1. Pat turkey dry with paper towels. Let stand at room temperature for 45 minutes.

  2. Meanwhile, zest 1 orange. Peel all 3 oranges and cut each into 6 wedges. Combine the zest, mayonnaise and garlic in a small bowl. Refrigerate until ready to serve.

  3. Position rack in lower third of oven; preheat to 350 degrees F. Line a roasting pan with foil and coat a roasting rack with cooking spray. Add water to the pan.

  4. Rub the turkey all over with butter. Season inside and out with berbere spice and salt, particularly under the skin and onto the breast meat. Fill the cavity with the orange wedges and tie the legs together with kitchen string. Place the turkey breast-side down on the prepared rack in the roasting pan. Roast for 1 1/2 hours.

  5. Remove the turkey from the oven and carefully turn it over, using turkey lifters, tongs or silicone oven mitts, so it's breast-side up. Return to the oven and continue roasting until an instant-read thermometer inserted in the thickest part of the breast without touching bone registers 165 degrees F, 45 minutes to 1 1/4 hours more.

  6. Remove the turkey from the oven and let rest 20 minutes before transferring to a clean cutting board to carve. If desired, pour the pan drippings through a sieve to serve with the turkey and the reserved orange aioli.

Recipe source:


Jessica Koslow of Sqirl in Los Angeles is known for her rice bowls topped with cooked and raw vegetables, pickles, proteins and crispies. This light and fragrant rice would make a great base for Thanksgiving leftovers. It’s also great on its own as a side dish.

2 cups basmati rice, rinsed and drained well
Fine sea salt
4 tablespoons unsalted butter, softened
3/4 cup chopped dill
1/2 cup dried barberries 
3 tablespoons fresh lemon juice
1 medium shallot, minced


  1. In a medium saucepan, combine the rice with 3 cups of water and bring to a boil. Add a generous pinch of salt. Stir once, cover and cook over low heat until the water is absorbed and the rice is tender, about 20 minutes. Remove from the heat and let steam for 20 minutes, then fluff with a fork. 

  2. In a large bowl, mix the rice with the butter. Fold in the dill, barberries, lemon juice and shallot. Season with salt and pepper and serve.

Recipe source:


A nice little twist for a Thanksgiving side dish. This is so much better than the marshmallow topped casserole of your childhood! Such marvelous flavor with the addition of 5-spice.

4 California sweet potatoes cubed
2 tablespoons olive oil
1 teaspoon kosher salt
3/4 tablespoon Chinese five Spice
1/2 freshly cracked black pepper
3-4 tablespoons chopped green onions or chives


  1. Preheat oven to 425 degrees F.
  2. On a large baking sheet, toss together the cubed California sweet potatoes, olive oil, salt, pepper and Chinese 5 Spice. Once coated, evenly distribute the sweet potatoes on the baking sheet.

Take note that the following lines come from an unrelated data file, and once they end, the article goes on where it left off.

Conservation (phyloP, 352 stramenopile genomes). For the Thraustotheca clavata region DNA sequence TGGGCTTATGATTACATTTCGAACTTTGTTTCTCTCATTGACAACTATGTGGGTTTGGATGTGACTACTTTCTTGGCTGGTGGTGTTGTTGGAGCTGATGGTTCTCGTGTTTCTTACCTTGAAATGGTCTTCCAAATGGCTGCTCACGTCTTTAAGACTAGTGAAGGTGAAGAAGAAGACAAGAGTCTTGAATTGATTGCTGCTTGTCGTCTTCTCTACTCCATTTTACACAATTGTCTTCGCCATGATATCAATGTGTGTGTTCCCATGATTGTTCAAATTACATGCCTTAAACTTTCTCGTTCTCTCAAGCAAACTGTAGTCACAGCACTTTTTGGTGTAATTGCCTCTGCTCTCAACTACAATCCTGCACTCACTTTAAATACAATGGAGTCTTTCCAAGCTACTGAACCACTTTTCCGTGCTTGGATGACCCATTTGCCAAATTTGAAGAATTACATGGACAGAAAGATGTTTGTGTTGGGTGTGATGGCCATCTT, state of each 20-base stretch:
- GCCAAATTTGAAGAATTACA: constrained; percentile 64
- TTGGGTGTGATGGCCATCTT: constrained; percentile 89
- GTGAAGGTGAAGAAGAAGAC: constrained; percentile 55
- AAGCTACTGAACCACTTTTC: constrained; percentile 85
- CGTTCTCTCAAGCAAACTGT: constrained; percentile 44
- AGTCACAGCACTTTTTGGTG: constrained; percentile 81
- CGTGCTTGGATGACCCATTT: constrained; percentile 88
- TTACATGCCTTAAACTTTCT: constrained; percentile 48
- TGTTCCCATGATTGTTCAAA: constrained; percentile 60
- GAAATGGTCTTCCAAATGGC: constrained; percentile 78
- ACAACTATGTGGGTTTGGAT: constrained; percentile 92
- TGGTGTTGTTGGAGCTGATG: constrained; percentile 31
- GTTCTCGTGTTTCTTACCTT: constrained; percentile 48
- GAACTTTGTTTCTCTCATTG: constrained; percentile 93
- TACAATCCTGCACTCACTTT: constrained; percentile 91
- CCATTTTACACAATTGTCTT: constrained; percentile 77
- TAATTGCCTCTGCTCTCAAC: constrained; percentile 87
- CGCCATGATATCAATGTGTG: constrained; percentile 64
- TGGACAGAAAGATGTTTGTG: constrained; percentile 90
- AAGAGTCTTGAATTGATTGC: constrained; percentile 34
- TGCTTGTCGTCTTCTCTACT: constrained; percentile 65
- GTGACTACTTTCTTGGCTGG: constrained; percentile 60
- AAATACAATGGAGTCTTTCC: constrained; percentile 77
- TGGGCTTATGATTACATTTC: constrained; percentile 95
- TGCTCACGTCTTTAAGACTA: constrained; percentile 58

3. Transfer the potatoes into the oven and roast for 25-30 minutes until they are fork tender. Add some freshly chopped chives or green onions on top and serve as needed.

Recipe source:


This great vegetarian option is utterly delicious. Served it at Thanksgiving dinner to raves all around. The dukkah is nutty and flavorful. 

Dukkah (Dukkah: 3/4 cup pecans (3 ounces), 3 tablespoons sesame seeds, 1 tablespoon coriander seeds, 1 teaspoon cumin seeds, 1/2 teaspoon fennel seeds, Kosher salt, freshly ground black pepper)
1/4 cup pecans
1/2 tsp. Salt
1/4 tsp. pepper
2 1/2 pounds green beans, trimmed
1 medium fennel bulb with fronds
Finely grated zest from 1 lemon
1/3 cup extra-virgin olive oil


  1. Preheat oven to 325ºF. Spread pecans on a rimmed baking sheet. Toast, tossing once, until fragrant and lightly golden, 8–10 minutes. Let cool completely.

  2. Meanwhile, toast sesame seeds in a medium skillet over medium-low heat, stirring frequently, until fragrant and lightly golden, about 5 minutes. Add coriander, cumin, and fennel seeds and toast, stirring frequently, until sesame seeds are golden and spices are fragrant, about 2 minutes more. Transfer to a plate and let cool completely.

  3. Dukkah Blend (Coarsely chop 1/4 cup pecans; set aside. Pulse sesame seed mixture, 1/2 tsp. salt, 1/2 tsp. pepper, and 1/2 cup pecans in a food processor until coarse, dry, and crumbly; do not let it become a paste.)

  4. Cook green beans in a large pot of boiling salted water until crisp-tender, 5–7 minutes. Drain, then transfer immediately to a large bowl filled with ice water. Drain again and pat dry.

  5. Meanwhile, coarsely chop fennel fronds; set aside. Cut fennel bulb in half lengthwise, then thinly slice each half lengthwise.

  6. Whisk lemon zest, oil, 1/2 tsp. salt, and 1/4 tsp. pepper in a large bowl. Add green beans, fennel bulb, and half of the dukkah and toss to combine. Season with salt and pepper. Transfer salad to a serving platter, then top with fennel fronds, remaining dukkah, and remaining 1/4 cup pecans.

Recipe source:


Chef Laura Frankel reinterpreted the flavors of Country Captain for Thanksgiving by rubbing the turkey with curry and warm, toasty spices and roasting it rather than braising it as Country Captain suggests.

For the Rub:
2 tablespoons Garam Masala (adjust level of spice)
3 tablespoons lemon juice
3 tablespoons extra virgin olive oil
For the Turkey:
4 onions, not peeled and rough cut
2 bulbs garlic, cut in half to expose the cloves
1 fennel bulb, rough cut
3 medium carrots, rough cut
3 celery ribs, rough cut
1 12-14 pound turkey, at room temperature<
1 lemon, cut in half
1 orange, cut in quarters
For the Gravy: